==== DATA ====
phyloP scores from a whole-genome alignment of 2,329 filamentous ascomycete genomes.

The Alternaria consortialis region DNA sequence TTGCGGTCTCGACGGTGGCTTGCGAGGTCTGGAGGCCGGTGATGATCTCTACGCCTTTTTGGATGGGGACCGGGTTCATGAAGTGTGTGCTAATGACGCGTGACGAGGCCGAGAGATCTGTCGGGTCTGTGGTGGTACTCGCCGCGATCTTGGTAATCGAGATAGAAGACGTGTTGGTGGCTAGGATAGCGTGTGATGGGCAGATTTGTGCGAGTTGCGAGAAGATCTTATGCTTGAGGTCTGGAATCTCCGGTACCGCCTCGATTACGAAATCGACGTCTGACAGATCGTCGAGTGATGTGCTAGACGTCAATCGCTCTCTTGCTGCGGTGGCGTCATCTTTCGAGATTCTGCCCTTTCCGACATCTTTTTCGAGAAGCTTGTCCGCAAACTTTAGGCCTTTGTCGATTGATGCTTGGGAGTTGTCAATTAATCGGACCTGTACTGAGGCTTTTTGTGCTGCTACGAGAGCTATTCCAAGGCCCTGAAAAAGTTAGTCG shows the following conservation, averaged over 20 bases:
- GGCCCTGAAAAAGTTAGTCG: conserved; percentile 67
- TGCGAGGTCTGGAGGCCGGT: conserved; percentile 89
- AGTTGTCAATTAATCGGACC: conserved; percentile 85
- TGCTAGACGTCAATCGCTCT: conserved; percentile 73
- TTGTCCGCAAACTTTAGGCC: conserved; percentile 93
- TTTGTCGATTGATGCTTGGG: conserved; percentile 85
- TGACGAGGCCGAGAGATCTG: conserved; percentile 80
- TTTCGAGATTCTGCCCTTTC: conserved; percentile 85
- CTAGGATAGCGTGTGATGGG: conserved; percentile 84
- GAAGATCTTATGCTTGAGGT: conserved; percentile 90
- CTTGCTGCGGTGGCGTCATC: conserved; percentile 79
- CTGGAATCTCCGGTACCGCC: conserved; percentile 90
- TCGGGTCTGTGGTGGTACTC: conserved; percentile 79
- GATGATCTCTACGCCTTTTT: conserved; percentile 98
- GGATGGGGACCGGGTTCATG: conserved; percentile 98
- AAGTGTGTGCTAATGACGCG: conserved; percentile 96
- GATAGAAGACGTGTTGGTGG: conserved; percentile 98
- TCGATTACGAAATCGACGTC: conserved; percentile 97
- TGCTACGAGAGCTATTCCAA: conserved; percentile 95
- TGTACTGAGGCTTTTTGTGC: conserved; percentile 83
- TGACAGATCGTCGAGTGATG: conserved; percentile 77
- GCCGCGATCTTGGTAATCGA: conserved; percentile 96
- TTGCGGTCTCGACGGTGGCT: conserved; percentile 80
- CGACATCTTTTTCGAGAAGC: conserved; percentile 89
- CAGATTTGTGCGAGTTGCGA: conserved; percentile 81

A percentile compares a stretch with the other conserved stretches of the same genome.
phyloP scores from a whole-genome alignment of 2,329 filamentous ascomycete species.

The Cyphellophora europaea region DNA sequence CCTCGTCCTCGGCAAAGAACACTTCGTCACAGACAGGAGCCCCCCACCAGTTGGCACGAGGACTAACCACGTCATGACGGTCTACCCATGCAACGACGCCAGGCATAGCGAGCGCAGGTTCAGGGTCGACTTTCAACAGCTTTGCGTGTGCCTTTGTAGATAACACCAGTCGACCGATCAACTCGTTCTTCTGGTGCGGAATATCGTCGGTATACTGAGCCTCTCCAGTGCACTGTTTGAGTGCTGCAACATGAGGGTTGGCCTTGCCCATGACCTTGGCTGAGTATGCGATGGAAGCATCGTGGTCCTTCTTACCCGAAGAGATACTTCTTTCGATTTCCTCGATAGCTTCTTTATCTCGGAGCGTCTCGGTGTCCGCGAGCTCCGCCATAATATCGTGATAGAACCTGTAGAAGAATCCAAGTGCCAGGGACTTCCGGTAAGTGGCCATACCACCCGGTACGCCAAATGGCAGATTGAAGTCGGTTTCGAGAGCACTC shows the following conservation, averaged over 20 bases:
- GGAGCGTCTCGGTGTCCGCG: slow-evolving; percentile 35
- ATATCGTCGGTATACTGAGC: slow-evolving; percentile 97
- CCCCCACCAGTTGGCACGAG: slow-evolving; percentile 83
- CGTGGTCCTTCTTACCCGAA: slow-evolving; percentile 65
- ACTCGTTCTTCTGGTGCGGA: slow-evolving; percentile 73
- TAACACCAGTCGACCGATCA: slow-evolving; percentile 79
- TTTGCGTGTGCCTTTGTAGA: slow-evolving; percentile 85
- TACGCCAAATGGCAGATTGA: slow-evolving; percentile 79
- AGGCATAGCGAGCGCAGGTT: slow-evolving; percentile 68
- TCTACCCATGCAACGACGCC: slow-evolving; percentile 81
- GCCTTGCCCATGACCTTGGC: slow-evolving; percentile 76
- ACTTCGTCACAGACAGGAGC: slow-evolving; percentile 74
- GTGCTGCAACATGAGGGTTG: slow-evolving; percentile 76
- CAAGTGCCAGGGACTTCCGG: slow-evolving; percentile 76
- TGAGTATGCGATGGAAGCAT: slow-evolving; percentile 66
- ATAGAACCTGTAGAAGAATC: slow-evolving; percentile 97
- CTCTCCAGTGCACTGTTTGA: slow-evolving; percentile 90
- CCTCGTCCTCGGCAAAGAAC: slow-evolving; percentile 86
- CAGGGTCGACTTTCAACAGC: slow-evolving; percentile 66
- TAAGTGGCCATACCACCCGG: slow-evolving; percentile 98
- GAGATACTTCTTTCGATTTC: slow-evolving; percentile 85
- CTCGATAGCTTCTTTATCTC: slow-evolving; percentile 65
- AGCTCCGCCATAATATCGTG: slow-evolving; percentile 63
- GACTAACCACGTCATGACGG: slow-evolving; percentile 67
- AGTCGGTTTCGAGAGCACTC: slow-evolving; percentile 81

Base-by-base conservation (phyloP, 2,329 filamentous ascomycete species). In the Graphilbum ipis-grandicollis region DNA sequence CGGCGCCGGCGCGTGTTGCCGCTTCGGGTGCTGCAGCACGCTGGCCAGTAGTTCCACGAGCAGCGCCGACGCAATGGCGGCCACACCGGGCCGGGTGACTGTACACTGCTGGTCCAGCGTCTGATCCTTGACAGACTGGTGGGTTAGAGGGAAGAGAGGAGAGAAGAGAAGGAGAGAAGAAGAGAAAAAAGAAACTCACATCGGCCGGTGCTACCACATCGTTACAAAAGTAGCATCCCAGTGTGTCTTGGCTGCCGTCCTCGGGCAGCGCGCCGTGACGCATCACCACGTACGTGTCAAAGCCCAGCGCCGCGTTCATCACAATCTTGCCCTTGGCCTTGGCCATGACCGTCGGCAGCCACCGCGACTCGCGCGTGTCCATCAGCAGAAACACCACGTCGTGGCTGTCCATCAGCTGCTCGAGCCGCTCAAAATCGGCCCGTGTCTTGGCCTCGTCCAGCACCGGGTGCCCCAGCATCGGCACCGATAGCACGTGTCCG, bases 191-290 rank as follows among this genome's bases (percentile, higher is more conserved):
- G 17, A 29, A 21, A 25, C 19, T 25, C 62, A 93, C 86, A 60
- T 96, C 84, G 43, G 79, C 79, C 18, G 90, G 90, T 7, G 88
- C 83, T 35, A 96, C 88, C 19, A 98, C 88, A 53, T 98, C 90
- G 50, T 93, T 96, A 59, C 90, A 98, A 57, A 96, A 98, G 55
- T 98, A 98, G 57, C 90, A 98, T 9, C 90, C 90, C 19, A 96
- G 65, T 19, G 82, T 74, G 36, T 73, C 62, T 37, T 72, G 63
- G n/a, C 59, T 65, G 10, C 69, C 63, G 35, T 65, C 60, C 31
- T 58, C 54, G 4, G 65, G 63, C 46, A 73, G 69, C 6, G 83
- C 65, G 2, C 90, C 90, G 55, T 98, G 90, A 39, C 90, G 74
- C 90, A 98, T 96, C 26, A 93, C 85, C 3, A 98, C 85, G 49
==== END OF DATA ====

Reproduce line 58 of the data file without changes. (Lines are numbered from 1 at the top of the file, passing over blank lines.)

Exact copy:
- T 96, C 84, G 43, G 79, C 79, C 18, G 90, G 90, T 7, G 88